Citing an unnamed government official, the newspaper on Saturday said the warning came in a secret briefing that Bush received at his ranch in Crawford, Texas, on 6 August 2001.
A report by a joint Congressional committee last year alluded to a "closely held intelligence report" that month about the threat of an attack by al-Qaida, the paper said.
The disclosure appears to contradict the White House's repeated assertions that the briefing the president received about al-Qaida's threat was "historical" in nature and that the White House had little reason to suspect an al-Qaida attack within the US, The Times said.
The Congressional report said al-Qaida operatives had appeared to have a support structure in the US and intelligence officials had "uncorroborated information" that Bin Ladin "wanted to hijack airplanes" to gain the release of imprisoned "extremists".
It also said intelligence officials received information in May 2001, three months earlier, that indicated "a group of Bin Ladin supporters was planning attacks in the United States with explosives".
The paper said the White House had also offered evidence that the Federal Bureau of Investigation (FBI) had received instructions more than two months before the September 11 attacks to increase its scrutiny of suspects inside the US.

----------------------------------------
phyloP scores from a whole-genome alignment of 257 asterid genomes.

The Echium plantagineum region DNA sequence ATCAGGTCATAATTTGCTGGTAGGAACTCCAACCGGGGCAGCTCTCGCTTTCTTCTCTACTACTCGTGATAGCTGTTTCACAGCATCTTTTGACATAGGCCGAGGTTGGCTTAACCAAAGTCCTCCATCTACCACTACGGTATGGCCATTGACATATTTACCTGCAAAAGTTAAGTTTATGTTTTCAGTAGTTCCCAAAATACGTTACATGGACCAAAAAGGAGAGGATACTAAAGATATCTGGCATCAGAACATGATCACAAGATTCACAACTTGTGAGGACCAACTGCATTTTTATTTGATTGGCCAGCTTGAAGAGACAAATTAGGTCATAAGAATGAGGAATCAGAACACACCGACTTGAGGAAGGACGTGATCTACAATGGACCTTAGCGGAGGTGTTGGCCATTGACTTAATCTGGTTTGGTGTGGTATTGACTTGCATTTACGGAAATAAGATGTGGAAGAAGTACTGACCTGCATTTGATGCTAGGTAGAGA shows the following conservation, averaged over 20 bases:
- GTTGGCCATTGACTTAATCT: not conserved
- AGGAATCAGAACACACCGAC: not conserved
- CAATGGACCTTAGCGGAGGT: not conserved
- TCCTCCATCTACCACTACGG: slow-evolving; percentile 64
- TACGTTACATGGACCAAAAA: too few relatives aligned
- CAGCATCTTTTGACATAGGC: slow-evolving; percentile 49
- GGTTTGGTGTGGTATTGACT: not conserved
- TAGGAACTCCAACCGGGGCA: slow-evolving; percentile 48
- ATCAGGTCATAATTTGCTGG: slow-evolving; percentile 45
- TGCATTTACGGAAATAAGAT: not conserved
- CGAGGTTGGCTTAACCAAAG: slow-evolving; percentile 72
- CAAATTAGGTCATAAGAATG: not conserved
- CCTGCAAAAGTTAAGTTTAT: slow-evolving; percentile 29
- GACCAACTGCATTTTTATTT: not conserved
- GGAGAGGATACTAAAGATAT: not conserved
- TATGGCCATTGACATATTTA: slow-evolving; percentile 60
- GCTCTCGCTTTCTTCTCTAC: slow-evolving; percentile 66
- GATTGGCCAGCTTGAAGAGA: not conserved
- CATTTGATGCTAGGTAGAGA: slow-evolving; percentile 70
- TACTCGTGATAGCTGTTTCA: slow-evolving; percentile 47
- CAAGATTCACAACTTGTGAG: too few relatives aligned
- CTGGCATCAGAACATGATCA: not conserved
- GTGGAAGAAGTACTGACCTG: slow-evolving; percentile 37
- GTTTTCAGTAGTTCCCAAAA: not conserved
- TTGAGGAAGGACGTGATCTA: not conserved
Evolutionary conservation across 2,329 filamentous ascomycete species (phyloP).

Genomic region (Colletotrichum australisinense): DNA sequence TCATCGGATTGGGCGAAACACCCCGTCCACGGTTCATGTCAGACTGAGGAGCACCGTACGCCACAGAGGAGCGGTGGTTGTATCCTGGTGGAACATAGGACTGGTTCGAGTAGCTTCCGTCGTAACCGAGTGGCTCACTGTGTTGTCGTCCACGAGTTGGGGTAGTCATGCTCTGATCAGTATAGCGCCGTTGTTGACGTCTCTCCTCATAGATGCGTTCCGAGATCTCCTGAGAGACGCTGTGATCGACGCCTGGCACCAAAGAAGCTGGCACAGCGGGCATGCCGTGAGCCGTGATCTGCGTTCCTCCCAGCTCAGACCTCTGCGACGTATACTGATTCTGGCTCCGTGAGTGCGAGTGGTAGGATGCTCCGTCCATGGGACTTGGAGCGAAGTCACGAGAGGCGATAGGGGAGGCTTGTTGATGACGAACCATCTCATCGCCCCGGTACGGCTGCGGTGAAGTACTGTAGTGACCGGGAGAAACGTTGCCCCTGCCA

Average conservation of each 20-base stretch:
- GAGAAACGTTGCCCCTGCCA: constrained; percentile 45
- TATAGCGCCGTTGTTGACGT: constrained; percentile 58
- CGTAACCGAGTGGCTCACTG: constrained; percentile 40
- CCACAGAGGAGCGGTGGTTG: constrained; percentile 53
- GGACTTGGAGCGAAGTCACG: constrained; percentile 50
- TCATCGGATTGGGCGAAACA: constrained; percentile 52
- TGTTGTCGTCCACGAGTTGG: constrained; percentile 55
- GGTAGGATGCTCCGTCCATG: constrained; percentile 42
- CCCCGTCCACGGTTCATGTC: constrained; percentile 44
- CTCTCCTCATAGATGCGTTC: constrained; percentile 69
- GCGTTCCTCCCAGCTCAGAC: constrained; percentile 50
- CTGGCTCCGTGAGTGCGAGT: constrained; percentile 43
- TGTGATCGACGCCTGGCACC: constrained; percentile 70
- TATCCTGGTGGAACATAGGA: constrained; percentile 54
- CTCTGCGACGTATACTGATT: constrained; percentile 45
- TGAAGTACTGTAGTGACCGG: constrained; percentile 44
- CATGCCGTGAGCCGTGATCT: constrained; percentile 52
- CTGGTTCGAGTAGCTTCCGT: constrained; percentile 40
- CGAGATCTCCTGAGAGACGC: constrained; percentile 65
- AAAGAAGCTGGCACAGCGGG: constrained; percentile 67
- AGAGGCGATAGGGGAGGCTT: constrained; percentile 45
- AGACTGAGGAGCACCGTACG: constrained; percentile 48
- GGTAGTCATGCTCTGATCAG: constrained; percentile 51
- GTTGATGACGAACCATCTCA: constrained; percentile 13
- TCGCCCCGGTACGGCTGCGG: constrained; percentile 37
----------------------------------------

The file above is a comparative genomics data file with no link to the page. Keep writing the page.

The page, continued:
The disclosure appeared to signal an effort by the White House to distance itself from the FBI in the debate over whether the Bush administration did enough in the summer of 2001 to deter a possible attack in the US in the face of increased warnings, The Times said.
A classified memorandum sent around 4 July 2001, to Condoleezza Rice, the president's national security adviser, from the counterterrorism group run by Richard Clarke, described a series of steps it said the White House had taken to put the nation on heightened terrorist alert, according to the report.
The White House appears to
distance itself from the FBI
Among the steps, the memorandum said, "all 56 FBI field offices were also tasked in late June to go to increased surveillance and contact with informants related to known or suspected terrorists in the United States."
Parts of the White House memorandum were provided to The New York Times on Friday by a White House official seeking to showcase the administration's work against terrorism, the paper said.